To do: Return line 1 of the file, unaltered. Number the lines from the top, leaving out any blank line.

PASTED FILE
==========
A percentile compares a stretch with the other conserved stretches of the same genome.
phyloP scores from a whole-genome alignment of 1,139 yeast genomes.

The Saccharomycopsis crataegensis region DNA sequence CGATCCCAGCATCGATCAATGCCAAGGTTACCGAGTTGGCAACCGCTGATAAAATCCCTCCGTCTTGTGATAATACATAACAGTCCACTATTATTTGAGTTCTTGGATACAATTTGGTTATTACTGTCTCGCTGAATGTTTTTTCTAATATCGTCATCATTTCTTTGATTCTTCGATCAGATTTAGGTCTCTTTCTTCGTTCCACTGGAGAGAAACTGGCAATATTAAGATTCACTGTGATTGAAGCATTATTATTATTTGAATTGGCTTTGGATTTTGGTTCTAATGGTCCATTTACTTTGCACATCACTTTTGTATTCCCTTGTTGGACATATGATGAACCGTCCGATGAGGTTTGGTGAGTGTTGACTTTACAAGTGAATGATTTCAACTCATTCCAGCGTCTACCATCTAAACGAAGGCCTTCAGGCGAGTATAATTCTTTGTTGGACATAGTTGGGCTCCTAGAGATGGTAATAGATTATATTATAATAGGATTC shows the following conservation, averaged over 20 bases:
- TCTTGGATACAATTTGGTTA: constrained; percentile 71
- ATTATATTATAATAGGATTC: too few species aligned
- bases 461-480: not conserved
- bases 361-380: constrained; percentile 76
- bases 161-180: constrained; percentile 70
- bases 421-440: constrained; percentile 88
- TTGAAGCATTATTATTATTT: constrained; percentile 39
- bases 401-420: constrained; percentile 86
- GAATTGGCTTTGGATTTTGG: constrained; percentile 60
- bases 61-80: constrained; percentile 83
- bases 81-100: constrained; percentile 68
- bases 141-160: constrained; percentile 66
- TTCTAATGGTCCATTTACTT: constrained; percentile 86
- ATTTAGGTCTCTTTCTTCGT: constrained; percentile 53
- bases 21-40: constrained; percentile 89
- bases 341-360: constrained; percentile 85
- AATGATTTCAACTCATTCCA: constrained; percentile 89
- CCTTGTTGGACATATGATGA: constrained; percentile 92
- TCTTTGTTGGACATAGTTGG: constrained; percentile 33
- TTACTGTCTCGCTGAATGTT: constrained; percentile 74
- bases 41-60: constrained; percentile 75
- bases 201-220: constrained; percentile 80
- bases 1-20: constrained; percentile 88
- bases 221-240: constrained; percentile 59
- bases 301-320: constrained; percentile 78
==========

A percentile compares a stretch with the other conserved stretches of the same genome.